a. You will not surely die: Satan effectively laid the groundwork. He drew Eve into a discussion with him and planted the seed of doubt about God’s Word, and he exposed Eve’s incomplete understanding of God’s Word. Now he moves in for the kill, with an outright contradiction of what God said.
i. Satan can only effectively work when he has established a foothold. No one falls like Adam and Eve will fall, “all of a sudden.” A foundation has been laid.
ii. This is why we are called to never give place to the devil (Ephesians 4:27). This shows how remarkable it is that Jesus could say, “Satan has nothing in Me” (John 14:30).
b. You will not surely die: Satan first wanted Eve to forget all about what God said about the consequences of sin. When we know and remember the consequences of sin, we are more likely to give up the passing pleasures of sin (Hebrews 11:25).
i. In Satan’s direct challenge, he tries to get Eve to doubt the goodness of God. If God lies to her, how can He be good?
ii. In Satan’s direct challenge, he tries to get Eve to doubt the badness of sin. If this fruit is something good for her, why doesn’t God want her to have it?
iii. Satan wants us to see sin as something good that a bad God doesn’t want us to have. His main lie to us is “sin is not bad, and God is not good.”
iv. “Satan and the flesh will present a thousand reasons to show how good it would be to disobey His command.” (Barnhouse)
c. In the day you eat of it your eyes will be opened: Satan’s temptation was all the more powerful because there was truth in it. It was true your eyes will be opened, and this was fulfilled (Genesis 3:7). But their eyes were instantly opened to their own sin and rebellion.
i. It is as if a deaf person was promised to be able to hear again, but all they could hear was screaming.
ii. Their eyes were opened, they did know good and evil, but not as gods. A complete lie is rarely effective in temptation. If Satan doesn’t couple it with some truth, there is little power in his temptation.
d. You will be like God, knowing good and evil: The final enticement was the most powerful because it was how Satan himself fell, wanting to be equal with God. Eve tried to become a god by rebelling against God.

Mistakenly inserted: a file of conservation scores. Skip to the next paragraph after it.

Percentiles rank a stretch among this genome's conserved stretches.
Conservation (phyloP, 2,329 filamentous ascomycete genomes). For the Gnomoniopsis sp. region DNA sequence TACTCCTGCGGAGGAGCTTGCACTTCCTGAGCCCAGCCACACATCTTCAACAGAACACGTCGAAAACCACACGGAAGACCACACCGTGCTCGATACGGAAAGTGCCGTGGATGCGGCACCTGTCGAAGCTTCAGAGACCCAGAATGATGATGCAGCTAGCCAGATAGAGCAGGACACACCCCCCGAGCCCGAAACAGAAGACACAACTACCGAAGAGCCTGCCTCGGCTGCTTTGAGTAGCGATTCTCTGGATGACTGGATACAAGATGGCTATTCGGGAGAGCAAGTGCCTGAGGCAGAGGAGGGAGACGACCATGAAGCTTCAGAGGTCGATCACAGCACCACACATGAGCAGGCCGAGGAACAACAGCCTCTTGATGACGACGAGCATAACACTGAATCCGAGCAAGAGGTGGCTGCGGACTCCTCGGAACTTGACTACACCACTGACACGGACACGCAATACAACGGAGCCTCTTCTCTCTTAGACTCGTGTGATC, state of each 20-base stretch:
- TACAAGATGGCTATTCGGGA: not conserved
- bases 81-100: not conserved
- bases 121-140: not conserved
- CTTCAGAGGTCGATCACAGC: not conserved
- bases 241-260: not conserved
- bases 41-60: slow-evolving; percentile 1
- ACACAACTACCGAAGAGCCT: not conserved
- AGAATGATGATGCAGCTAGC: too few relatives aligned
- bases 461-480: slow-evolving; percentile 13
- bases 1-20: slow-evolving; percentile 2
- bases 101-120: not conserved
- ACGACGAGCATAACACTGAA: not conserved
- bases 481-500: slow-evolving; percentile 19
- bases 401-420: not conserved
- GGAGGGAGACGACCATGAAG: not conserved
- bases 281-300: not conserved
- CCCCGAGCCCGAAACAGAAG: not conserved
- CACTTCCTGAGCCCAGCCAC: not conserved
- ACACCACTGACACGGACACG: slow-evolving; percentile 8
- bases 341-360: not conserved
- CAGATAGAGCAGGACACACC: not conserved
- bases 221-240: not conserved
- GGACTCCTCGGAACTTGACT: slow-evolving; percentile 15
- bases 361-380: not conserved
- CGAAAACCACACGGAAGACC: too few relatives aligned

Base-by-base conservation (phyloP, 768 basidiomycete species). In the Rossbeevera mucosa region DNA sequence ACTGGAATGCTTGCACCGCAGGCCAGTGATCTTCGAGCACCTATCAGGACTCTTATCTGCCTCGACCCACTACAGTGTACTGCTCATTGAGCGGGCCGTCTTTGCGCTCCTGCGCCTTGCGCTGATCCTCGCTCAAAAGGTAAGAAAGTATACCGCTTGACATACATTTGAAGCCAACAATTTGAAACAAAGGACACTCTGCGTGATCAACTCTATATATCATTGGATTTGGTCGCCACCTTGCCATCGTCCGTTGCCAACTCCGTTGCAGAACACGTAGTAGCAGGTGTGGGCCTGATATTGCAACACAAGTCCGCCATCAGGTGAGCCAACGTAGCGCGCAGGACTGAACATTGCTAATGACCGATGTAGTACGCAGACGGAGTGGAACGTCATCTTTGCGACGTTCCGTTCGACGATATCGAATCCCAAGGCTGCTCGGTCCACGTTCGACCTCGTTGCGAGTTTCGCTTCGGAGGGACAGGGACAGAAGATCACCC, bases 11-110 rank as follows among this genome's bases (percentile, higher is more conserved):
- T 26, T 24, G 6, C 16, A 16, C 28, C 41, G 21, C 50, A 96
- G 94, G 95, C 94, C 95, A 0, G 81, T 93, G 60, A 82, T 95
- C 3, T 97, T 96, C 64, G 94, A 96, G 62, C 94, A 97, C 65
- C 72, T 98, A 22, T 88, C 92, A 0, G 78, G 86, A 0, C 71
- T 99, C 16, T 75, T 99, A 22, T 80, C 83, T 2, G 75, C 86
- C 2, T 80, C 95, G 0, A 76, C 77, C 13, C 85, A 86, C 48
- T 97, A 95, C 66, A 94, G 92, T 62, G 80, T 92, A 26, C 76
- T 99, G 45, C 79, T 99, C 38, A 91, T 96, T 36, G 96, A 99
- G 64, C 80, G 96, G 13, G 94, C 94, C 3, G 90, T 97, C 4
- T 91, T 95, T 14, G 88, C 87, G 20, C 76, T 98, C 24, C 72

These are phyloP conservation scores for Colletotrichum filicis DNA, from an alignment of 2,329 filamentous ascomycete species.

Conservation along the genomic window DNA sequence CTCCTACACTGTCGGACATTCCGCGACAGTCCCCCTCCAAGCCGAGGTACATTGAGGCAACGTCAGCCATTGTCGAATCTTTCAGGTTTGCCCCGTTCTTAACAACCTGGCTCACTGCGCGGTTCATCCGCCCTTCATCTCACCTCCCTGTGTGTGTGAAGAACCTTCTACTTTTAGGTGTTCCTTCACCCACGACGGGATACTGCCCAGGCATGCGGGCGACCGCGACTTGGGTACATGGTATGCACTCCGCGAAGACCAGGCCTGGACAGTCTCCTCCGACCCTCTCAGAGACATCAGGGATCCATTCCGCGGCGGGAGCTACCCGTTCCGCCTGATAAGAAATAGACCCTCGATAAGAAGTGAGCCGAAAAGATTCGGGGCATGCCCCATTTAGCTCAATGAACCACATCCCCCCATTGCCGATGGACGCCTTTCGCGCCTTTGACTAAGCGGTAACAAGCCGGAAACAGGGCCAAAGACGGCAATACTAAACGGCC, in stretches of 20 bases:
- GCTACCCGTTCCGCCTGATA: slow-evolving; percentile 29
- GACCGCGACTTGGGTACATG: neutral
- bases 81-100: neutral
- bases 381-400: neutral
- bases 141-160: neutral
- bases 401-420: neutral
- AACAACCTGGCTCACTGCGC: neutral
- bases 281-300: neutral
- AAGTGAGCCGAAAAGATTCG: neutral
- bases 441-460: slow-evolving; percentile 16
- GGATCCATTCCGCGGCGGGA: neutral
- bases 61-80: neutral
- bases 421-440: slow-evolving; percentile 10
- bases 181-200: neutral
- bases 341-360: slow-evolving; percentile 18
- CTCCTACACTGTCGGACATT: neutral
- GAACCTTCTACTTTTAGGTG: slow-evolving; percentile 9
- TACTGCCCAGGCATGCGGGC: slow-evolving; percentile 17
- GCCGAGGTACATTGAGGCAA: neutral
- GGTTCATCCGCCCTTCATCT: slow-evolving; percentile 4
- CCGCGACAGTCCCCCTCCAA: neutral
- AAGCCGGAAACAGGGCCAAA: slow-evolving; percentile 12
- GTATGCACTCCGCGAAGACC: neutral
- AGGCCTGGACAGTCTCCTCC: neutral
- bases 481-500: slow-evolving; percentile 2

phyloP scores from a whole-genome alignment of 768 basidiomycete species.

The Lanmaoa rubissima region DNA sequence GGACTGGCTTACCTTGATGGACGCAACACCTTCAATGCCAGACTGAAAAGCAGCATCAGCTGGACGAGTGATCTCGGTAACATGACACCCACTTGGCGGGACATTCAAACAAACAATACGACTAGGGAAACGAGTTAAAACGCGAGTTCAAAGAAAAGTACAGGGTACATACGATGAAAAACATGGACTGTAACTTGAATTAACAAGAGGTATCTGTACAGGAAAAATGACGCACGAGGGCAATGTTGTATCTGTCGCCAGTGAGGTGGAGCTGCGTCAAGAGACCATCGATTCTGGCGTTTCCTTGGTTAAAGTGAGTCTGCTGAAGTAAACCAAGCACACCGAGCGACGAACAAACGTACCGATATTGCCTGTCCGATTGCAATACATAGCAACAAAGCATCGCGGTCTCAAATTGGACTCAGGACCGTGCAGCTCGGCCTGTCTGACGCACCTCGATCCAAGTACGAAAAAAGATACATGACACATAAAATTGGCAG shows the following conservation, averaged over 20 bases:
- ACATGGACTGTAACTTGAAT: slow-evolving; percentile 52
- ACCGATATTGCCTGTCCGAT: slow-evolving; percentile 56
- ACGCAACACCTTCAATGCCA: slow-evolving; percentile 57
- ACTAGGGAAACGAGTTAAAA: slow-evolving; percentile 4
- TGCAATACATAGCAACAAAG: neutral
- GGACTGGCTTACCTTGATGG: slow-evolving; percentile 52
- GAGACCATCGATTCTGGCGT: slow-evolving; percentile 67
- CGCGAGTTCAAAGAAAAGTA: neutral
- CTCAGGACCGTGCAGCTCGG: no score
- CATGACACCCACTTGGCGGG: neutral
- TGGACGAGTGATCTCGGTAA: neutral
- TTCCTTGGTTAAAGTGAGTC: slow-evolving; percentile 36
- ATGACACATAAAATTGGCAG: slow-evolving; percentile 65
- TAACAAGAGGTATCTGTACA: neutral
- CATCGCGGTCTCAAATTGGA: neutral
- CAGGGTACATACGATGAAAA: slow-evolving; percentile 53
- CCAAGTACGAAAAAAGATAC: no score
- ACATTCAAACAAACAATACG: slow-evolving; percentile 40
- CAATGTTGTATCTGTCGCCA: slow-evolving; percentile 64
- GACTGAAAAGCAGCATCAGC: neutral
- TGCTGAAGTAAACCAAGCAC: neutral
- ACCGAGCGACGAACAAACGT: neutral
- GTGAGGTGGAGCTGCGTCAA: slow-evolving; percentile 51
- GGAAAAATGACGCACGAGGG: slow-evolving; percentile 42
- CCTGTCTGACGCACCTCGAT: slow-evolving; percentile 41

i. Jewish rabbis embellished on Satan’s temptation to Eve: “Nothing but malice has prompted God’s command, because as soon as you eat of it, you will be as God. As He creates and destroys worlds, so will you have the power to create and destroy. As He does kill and revive, so will you have the power to kill and revive. God Himself ate first of the fruit of the tree, and then He created the world. Therefore, He forbids you to eat of it, lest you create other worlds… Hurry now and eat the fruit of the tree in the midst of the garden, and become independent of God, lest He bring forth still other creatures that will rule over you” (Ginzberg).
ii. The goal of becoming God is the center of so many non-Christian religions, including Mormonism. But in our desire to be gods, we become like Satan. It was Satan who said, I will ascend into heaven, I will exalt my throne above the stars of God… I will be like the Most High (Isaiah 14:13-14). In contrast, we should be like Jesus, who came as a servant (Matthew 20:28).
iii. The New Age movement and the desire to be “god” are just as strong as ever. According to a 1992 survey, as many as 12 million Americans can be considered active participants in the New Age movement, and another 30 million are avidly interested. If all these people were brought together in a church-like organization, it would be the third largest religious denomination in America. More than 90% of the subscribers to New Age Magazine are college graduates, compared to half the general population.
iv. In 1995, New Age influence made it all the way to the White House. New Age author Marianne Williamson (author of A Return to Love: Reflections on the Principles of A Course in Miracles), guru to many of Hollywood’s spiritual seekers, spent a night at the White House as the personal guest of Hillary Clinton. Anthony Robbins, motivational guru and king of late-night infomercials, consulted with President Clinton at Camp David. Robbins is also recognized as a leader in the New Age movement.
B. The sin of Adam and Eve and the fall of the human race.